Objective: Meta-analyses of behavior change (BC) interventions typically find large heterogeneity in effectiveness and small effects. This study aimed to assess the effectiveness of active BC interventions designed to promote physical activity and healthy eating and investigate whether theoretically specified BC techniques improve outcome.
Design: Interventions, evaluated in experimental or quasi-experimental studies, using behavioral and/or cognitive techniques to increase physical activity and healthy eating in adults, were systematically reviewed. Intervention content was reliably classified into 26 BC techniques and the effects of individual techniques, and of a theoretically derived combination of self-regulation techniques, were assessed using meta-regression.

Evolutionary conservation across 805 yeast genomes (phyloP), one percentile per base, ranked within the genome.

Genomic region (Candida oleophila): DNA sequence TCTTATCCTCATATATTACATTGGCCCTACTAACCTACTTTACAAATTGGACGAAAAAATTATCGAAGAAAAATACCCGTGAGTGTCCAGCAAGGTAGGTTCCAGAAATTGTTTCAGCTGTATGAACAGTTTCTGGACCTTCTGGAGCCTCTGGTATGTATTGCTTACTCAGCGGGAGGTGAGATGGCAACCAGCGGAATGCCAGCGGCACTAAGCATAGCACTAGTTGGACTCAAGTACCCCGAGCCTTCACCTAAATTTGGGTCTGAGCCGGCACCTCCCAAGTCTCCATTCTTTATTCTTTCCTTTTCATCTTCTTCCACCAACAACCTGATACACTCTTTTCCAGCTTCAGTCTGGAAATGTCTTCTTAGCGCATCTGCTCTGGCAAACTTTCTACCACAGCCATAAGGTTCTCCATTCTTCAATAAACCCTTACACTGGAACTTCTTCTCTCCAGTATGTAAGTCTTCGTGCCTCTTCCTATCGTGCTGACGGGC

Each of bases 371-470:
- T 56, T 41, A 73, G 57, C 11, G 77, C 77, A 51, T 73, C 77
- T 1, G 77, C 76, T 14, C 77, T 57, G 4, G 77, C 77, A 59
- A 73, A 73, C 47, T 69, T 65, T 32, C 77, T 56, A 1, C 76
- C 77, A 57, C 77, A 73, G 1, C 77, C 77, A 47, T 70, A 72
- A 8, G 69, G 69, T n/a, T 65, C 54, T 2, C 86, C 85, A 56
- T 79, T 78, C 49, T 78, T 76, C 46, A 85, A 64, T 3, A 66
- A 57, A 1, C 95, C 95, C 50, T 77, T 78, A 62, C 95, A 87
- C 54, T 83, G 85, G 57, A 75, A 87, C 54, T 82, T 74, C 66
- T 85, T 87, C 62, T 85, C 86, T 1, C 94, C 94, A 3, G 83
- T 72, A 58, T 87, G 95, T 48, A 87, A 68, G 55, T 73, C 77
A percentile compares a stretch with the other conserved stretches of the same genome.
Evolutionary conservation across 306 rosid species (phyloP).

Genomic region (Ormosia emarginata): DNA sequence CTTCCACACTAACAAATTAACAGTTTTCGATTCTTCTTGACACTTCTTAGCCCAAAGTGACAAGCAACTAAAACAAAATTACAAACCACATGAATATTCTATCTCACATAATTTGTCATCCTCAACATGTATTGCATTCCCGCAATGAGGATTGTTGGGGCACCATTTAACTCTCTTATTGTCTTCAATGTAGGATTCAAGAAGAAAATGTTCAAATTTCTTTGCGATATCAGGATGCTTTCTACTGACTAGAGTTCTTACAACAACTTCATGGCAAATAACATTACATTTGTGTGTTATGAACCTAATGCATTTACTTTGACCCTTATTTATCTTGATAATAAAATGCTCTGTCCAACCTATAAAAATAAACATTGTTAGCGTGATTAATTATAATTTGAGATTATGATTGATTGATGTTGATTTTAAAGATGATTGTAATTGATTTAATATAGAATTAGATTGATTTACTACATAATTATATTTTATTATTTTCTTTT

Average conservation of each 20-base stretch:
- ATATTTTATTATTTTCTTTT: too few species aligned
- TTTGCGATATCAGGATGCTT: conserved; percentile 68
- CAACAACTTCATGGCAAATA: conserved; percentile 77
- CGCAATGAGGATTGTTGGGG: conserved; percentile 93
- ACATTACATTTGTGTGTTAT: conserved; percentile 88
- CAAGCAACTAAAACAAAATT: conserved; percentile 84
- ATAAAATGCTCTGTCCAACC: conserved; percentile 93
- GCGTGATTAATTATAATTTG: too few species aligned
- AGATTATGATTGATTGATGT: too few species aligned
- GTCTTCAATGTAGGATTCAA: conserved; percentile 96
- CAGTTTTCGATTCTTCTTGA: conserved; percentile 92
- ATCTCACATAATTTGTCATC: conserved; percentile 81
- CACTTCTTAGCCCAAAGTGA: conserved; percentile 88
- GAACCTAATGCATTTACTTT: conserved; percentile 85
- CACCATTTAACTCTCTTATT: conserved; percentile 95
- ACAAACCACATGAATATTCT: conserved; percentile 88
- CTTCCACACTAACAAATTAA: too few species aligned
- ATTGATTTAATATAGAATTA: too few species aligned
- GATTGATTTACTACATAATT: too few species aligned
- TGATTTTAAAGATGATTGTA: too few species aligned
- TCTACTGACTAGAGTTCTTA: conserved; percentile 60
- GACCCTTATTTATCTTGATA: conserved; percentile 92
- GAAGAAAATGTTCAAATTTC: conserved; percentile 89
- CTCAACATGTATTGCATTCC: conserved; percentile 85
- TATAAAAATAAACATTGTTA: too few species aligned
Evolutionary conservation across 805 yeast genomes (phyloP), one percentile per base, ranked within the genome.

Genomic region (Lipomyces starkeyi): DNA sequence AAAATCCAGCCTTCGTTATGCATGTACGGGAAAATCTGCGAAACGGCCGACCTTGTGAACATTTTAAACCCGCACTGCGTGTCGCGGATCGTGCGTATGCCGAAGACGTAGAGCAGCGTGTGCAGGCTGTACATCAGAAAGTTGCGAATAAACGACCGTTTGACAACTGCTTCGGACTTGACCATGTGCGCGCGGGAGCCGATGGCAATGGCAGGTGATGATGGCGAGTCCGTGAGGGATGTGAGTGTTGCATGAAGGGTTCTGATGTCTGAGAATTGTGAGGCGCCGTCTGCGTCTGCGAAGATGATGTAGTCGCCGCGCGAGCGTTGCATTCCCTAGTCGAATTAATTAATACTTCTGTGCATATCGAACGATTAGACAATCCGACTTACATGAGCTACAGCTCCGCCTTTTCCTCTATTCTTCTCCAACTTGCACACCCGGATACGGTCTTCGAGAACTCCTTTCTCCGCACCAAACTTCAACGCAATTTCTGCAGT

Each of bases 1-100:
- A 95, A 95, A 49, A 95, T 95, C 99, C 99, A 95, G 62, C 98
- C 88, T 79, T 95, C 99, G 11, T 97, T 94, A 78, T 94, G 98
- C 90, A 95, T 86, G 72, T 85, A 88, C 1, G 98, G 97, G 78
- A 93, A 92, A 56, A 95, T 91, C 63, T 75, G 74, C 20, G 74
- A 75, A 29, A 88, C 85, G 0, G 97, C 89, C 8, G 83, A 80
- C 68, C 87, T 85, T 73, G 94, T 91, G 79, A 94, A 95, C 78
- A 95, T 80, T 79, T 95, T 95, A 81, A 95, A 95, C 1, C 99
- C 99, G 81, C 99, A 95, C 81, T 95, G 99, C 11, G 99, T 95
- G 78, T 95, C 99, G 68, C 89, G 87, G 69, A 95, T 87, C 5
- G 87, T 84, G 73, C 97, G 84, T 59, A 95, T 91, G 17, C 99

Main outcome measures: Valid outcomes of physical activity and healthy eating.
Results: The 122 evaluations (N = 44,747) produced an overall pooled effect size of 0.31 (95% confidence interval = 0.26 to 0.36, I(2) = 69%). The technique, "self-monitoring," explained the greatest amount of among-study heterogeneity (13%). Interventions that combined self-monitoring with at least one other technique derived from control theory were significantly more effective than the other interventions (0.42 vs. 0.26).
Conclusion: Classifying interventions according to component techniques and theoretically derived technique combinations and conducting meta-regression enabled identification of effective components of interventions designed to increase physical activity and healthy eating.
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